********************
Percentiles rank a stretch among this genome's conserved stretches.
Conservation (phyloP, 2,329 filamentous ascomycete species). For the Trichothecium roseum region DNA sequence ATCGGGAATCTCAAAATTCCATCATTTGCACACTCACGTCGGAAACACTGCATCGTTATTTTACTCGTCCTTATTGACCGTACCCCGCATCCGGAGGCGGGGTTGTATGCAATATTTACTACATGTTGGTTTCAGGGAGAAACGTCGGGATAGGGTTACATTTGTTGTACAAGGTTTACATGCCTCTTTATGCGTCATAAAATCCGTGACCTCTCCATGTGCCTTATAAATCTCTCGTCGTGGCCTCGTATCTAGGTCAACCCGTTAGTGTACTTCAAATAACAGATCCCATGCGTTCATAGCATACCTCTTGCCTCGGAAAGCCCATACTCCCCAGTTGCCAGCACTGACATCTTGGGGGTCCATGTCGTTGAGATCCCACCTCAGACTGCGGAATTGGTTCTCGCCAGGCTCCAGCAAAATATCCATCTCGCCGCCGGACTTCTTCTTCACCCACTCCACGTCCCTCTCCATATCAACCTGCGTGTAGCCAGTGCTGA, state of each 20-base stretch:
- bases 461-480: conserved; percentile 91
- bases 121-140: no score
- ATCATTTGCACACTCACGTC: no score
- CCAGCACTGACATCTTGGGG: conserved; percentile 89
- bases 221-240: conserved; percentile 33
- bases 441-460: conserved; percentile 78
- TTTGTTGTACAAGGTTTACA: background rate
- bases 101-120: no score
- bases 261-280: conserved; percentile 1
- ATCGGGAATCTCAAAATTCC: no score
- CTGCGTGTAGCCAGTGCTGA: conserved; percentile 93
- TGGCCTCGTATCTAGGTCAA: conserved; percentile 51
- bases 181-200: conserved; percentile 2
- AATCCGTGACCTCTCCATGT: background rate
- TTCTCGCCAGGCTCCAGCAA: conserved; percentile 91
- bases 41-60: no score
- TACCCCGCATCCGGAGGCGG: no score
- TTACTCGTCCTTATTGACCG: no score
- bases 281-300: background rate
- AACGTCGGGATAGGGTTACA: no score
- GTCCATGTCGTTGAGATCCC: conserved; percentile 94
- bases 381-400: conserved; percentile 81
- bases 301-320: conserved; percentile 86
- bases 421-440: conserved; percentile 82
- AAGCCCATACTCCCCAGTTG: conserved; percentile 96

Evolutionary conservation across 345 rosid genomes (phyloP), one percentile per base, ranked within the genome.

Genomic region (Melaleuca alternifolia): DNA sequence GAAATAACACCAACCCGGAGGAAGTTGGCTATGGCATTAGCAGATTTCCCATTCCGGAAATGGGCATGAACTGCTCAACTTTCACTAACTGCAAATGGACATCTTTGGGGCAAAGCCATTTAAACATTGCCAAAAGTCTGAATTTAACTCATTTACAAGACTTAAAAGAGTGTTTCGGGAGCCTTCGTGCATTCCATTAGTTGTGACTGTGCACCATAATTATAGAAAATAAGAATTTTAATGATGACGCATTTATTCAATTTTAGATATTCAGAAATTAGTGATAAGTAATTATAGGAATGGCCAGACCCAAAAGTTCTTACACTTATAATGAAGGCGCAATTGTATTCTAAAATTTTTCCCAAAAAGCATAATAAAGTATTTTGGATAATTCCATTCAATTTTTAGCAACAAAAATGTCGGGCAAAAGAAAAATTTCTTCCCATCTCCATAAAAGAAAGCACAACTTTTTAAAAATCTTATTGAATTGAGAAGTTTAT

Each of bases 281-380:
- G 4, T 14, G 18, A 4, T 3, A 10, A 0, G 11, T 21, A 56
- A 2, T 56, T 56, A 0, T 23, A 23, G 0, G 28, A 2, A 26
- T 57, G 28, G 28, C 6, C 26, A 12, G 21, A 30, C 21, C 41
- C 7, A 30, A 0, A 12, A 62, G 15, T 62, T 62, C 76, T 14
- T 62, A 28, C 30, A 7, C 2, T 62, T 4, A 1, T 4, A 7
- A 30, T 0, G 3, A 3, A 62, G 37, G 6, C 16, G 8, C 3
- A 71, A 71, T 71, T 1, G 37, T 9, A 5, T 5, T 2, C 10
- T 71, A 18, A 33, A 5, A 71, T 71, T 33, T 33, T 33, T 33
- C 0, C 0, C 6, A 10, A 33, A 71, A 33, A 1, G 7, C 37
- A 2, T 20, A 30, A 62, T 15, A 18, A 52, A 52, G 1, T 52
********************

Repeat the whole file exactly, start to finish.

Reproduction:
Percentiles rank a stretch among this genome's conserved stretches.
Conservation (phyloP, 2,329 filamentous ascomycete species). For the Trichothecium roseum region DNA sequence ATCGGGAATCTCAAAATTCCATCATTTGCACACTCACGTCGGAAACACTGCATCGTTATTTTACTCGTCCTTATTGACCGTACCCCGCATCCGGAGGCGGGGTTGTATGCAATATTTACTACATGTTGGTTTCAGGGAGAAACGTCGGGATAGGGTTACATTTGTTGTACAAGGTTTACATGCCTCTTTATGCGTCATAAAATCCGTGACCTCTCCATGTGCCTTATAAATCTCTCGTCGTGGCCTCGTATCTAGGTCAACCCGTTAGTGTACTTCAAATAACAGATCCCATGCGTTCATAGCATACCTCTTGCCTCGGAAAGCCCATACTCCCCAGTTGCCAGCACTGACATCTTGGGGGTCCATGTCGTTGAGATCCCACCTCAGACTGCGGAATTGGTTCTCGCCAGGCTCCAGCAAAATATCCATCTCGCCGCCGGACTTCTTCTTCACCCACTCCACGTCCCTCTCCATATCAACCTGCGTGTAGCCAGTGCTGA, state of each 20-base stretch:
- bases 461-480: conserved; percentile 91
- bases 121-140: no score
- ATCATTTGCACACTCACGTC: no score
- CCAGCACTGACATCTTGGGG: conserved; percentile 89
- bases 221-240: conserved; percentile 33
- bases 441-460: conserved; percentile 78
- TTTGTTGTACAAGGTTTACA: background rate
- bases 101-120: no score
- bases 261-280: conserved; percentile 1
- ATCGGGAATCTCAAAATTCC: no score
- CTGCGTGTAGCCAGTGCTGA: conserved; percentile 93
- TGGCCTCGTATCTAGGTCAA: conserved; percentile 51
- bases 181-200: conserved; percentile 2
- AATCCGTGACCTCTCCATGT: background rate
- TTCTCGCCAGGCTCCAGCAA: conserved; percentile 91
- bases 41-60: no score
- TACCCCGCATCCGGAGGCGG: no score
- TTACTCGTCCTTATTGACCG: no score
- bases 281-300: background rate
- AACGTCGGGATAGGGTTACA: no score
- GTCCATGTCGTTGAGATCCC: conserved; percentile 94
- bases 381-400: conserved; percentile 81
- bases 301-320: conserved; percentile 86
- bases 421-440: conserved; percentile 82
- AAGCCCATACTCCCCAGTTG: conserved; percentile 96

Evolutionary conservation across 345 rosid genomes (phyloP), one percentile per base, ranked within the genome.

Genomic region (Melaleuca alternifolia): DNA sequence GAAATAACACCAACCCGGAGGAAGTTGGCTATGGCATTAGCAGATTTCCCATTCCGGAAATGGGCATGAACTGCTCAACTTTCACTAACTGCAAATGGACATCTTTGGGGCAAAGCCATTTAAACATTGCCAAAAGTCTGAATTTAACTCATTTACAAGACTTAAAAGAGTGTTTCGGGAGCCTTCGTGCATTCCATTAGTTGTGACTGTGCACCATAATTATAGAAAATAAGAATTTTAATGATGACGCATTTATTCAATTTTAGATATTCAGAAATTAGTGATAAGTAATTATAGGAATGGCCAGACCCAAAAGTTCTTACACTTATAATGAAGGCGCAATTGTATTCTAAAATTTTTCCCAAAAAGCATAATAAAGTATTTTGGATAATTCCATTCAATTTTTAGCAACAAAAATGTCGGGCAAAAGAAAAATTTCTTCCCATCTCCATAAAAGAAAGCACAACTTTTTAAAAATCTTATTGAATTGAGAAGTTTAT

Each of bases 281-380:
- G 4, T 14, G 18, A 4, T 3, A 10, A 0, G 11, T 21, A 56
- A 2, T 56, T 56, A 0, T 23, A 23, G 0, G 28, A 2, A 26
- T 57, G 28, G 28, C 6, C 26, A 12, G 21, A 30, C 21, C 41
- C 7, A 30, A 0, A 12, A 62, G 15, T 62, T 62, C 76, T 14
- T 62, A 28, C 30, A 7, C 2, T 62, T 4, A 1, T 4, A 7
- A 30, T 0, G 3, A 3, A 62, G 37, G 6, C 16, G 8, C 3
- A 71, A 71, T 71, T 1, G 37, T 9, A 5, T 5, T 2, C 10
- T 71, A 18, A 33, A 5, A 71, T 71, T 33, T 33, T 33, T 33
- C 0, C 0, C 6, A 10, A 33, A 71, A 33, A 1, G 7, C 37
- A 2, T 20, A 30, A 62, T 15, A 18, A 52, A 52, G 1, T 52